The Korea Advanced Institute of Science and Technology (KAIST) announced on March 17 that the team of professor Choi Jang-wook at its Graduate School of EEWS and Korea Research Institute of Standards and Science (KRISS) professor Song Jae-yong developed a flexible lithium-ion battery that is thinner than a credit card and supports wireless charging.
Existing lithium-ion batteries have their own limits in terms of thickness because their anodes, separation membranes, and cathodes have to be stacked. Besides, the friction between the layers has resulted in the peeling of electrode films, performance deterioration, and inflexibility.
However, the research team arranged the anode and cathode collinearly on the same surface, instead of stacking them, and removed the separation membrane. Then, it placed a partition wall between the two in order to avoid a short circuit. The team conducted bending tests more than 5,000 times to make sure that the novel electrode structure offers a higher level of flexibility while maintaining battery performance.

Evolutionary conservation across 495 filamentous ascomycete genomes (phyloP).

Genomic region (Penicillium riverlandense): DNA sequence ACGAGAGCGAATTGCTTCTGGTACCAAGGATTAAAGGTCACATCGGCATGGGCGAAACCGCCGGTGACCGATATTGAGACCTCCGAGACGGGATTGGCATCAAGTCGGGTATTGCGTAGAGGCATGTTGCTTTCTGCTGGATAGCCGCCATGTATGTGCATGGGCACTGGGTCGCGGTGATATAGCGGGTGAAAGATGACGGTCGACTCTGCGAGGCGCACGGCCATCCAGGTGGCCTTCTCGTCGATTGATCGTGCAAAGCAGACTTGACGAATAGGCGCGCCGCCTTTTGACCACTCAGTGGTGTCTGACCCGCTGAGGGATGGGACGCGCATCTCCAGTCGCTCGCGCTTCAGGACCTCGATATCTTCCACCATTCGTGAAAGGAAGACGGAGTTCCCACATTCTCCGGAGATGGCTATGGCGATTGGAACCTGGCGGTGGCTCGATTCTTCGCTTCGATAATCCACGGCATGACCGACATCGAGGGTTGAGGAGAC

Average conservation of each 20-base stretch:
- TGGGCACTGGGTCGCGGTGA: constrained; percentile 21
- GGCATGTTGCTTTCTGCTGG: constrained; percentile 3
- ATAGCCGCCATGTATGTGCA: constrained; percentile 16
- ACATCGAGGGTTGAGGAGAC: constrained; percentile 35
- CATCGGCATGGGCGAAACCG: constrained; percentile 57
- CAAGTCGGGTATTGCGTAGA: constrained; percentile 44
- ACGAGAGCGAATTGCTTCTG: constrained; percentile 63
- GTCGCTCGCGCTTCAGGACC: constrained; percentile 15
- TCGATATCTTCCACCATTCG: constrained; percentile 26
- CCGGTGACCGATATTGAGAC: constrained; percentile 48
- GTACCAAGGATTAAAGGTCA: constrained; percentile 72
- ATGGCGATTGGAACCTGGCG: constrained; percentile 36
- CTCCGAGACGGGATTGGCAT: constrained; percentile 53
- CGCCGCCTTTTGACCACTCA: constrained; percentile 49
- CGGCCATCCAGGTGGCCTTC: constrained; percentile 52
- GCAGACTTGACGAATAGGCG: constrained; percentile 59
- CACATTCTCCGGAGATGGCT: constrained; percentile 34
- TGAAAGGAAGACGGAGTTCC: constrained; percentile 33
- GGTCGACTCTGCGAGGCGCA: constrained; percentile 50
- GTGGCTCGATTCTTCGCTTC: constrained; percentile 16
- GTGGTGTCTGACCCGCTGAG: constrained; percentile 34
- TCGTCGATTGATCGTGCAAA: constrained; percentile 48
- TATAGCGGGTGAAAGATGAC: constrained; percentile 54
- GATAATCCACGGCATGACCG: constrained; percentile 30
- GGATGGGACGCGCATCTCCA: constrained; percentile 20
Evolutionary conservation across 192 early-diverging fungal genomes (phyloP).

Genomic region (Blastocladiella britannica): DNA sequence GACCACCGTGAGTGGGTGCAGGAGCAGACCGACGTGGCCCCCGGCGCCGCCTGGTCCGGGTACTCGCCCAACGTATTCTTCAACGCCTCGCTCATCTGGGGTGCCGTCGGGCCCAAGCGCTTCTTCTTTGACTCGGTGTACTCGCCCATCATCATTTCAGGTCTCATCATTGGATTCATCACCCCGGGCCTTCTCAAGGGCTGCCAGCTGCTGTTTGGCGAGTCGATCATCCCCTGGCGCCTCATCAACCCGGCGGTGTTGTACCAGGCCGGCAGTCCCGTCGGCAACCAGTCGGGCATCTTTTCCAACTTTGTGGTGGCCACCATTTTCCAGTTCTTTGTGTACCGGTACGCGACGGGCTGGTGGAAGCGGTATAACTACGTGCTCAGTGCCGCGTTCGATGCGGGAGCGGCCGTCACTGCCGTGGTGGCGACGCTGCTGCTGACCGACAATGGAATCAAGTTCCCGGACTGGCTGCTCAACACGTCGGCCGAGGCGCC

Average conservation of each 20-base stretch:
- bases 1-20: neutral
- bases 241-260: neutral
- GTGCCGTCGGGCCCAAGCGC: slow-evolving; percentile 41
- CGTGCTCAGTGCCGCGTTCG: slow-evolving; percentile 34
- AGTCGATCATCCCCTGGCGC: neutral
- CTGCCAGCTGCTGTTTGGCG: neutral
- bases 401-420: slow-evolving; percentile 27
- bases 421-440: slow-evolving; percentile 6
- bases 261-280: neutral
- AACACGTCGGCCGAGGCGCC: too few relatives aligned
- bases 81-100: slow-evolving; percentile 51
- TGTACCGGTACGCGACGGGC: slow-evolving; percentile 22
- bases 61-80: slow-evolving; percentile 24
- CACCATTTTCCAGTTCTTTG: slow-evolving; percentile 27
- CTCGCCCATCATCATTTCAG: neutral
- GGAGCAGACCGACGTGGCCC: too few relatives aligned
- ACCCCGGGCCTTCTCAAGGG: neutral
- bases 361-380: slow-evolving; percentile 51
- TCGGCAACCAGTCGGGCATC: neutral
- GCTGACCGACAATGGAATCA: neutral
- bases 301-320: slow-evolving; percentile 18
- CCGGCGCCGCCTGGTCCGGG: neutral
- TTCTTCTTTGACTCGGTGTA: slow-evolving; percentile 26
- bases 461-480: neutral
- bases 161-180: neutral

The new battery is expected to be applied to skin sensors, smart cards, and medical patches. In addition, the research team succeeded in developing wireless charging technology by applying a solar cell and electromagnetic induction to the battery.
At present, the team is working on mass production techniques for a coplanar battery in combination with printing techniques. Its ultimate goal is to produce electronics products such as batteries and semiconductor chips by means of 3D printers. Details of the research are available on the March 6 online edition of Nano Letters.